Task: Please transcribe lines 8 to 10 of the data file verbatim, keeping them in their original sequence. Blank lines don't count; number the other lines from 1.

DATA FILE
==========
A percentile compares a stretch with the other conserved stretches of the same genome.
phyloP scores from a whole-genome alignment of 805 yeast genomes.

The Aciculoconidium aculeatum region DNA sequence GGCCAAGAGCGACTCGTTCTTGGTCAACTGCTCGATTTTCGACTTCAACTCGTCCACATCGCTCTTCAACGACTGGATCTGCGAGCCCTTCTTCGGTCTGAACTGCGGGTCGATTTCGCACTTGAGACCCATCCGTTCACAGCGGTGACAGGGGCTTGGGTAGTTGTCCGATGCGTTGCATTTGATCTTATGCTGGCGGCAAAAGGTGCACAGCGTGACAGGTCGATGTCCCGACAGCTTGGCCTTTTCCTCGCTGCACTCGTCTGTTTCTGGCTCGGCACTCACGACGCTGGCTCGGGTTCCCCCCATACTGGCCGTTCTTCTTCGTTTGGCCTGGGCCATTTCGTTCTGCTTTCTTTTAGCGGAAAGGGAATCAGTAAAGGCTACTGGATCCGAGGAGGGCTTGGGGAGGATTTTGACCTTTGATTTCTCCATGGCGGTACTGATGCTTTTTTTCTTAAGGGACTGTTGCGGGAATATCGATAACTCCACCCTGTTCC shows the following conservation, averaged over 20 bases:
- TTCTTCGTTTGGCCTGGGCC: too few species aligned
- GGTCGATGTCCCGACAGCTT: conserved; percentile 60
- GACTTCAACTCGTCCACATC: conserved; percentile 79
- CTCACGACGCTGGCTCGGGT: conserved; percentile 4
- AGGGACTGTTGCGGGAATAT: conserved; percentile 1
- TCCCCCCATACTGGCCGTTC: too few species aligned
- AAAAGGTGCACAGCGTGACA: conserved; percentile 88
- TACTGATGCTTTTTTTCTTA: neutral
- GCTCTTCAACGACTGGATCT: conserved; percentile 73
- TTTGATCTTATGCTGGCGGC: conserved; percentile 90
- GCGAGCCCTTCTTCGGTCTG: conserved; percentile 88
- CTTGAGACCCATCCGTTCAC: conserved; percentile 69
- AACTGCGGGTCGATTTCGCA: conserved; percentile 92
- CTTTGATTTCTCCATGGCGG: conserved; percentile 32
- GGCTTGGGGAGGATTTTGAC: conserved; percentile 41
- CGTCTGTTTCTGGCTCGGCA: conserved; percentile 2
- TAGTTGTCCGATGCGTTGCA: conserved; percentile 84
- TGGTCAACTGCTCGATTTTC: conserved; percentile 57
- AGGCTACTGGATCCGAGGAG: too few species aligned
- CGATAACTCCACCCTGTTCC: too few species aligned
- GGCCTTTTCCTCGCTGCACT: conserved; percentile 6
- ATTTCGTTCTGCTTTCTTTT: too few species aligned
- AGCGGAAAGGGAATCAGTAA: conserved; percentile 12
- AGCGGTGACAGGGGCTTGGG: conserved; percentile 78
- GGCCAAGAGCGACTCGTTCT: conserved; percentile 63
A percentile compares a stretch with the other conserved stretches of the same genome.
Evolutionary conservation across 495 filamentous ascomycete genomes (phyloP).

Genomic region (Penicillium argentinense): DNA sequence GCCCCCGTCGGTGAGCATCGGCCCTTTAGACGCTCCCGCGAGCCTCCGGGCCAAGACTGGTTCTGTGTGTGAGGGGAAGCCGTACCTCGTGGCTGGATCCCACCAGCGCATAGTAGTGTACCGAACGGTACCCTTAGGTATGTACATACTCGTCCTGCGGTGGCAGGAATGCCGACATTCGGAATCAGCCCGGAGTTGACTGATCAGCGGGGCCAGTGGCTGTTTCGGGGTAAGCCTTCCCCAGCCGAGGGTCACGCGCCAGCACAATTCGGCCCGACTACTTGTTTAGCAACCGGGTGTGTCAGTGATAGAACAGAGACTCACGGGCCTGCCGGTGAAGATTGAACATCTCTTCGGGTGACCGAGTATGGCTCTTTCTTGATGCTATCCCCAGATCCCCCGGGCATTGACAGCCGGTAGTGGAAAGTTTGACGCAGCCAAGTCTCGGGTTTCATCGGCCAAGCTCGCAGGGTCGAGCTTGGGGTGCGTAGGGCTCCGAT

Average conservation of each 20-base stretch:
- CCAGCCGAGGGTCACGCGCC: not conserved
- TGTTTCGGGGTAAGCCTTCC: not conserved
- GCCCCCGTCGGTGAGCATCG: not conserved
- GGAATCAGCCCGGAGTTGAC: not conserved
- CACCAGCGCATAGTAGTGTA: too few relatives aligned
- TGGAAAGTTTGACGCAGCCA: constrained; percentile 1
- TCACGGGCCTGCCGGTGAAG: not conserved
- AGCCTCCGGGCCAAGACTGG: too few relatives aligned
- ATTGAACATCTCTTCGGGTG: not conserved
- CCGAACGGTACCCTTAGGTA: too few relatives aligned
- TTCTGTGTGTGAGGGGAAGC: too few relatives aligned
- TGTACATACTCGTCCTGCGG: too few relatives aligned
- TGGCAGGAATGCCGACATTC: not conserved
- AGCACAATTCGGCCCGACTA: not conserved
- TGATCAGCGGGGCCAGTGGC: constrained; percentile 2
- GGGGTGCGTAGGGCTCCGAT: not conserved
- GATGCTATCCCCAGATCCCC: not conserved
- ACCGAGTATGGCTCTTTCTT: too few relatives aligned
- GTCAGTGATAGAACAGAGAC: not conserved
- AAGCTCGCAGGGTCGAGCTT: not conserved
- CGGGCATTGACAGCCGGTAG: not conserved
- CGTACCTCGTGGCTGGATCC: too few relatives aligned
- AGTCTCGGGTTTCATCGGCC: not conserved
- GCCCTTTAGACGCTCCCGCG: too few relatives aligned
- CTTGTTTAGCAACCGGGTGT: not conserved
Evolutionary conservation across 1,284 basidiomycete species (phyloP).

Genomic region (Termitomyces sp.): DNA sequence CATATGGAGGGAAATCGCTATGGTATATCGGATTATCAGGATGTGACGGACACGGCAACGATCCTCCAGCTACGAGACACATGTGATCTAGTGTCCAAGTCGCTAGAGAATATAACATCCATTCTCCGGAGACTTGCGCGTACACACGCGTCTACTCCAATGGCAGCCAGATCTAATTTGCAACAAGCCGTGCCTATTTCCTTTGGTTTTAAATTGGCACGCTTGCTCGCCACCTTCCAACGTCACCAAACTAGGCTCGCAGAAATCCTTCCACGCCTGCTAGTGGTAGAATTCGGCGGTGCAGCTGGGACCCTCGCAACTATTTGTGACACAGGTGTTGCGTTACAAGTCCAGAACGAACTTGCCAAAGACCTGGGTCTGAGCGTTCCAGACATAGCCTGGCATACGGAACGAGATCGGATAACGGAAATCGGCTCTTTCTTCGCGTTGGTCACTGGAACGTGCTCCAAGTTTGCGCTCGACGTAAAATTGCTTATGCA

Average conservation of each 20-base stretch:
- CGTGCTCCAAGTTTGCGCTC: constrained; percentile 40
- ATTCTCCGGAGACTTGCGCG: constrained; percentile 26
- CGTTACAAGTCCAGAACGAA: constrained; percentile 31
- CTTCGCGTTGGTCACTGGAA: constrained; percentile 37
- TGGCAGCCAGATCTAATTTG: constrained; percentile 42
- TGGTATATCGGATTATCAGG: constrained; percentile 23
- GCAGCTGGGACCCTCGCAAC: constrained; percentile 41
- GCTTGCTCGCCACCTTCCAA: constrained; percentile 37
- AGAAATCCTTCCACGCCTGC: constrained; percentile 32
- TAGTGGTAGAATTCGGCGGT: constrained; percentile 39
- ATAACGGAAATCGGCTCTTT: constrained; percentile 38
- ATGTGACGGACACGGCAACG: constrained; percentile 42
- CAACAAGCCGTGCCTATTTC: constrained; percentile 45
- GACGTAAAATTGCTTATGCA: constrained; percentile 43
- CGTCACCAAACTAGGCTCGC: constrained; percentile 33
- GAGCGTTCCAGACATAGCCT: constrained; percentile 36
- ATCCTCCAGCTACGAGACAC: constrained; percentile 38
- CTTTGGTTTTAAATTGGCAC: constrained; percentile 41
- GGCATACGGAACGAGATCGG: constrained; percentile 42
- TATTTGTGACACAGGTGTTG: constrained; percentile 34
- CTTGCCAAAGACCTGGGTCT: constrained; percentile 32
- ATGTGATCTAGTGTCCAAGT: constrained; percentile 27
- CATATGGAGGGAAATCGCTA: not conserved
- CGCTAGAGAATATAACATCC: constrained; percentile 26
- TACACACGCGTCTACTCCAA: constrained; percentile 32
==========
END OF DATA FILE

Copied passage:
- AGGGACTGTTGCGGGAATAT: conserved; percentile 1
- TCCCCCCATACTGGCCGTTC: too few species aligned
- AAAAGGTGCACAGCGTGACA: conserved; percentile 88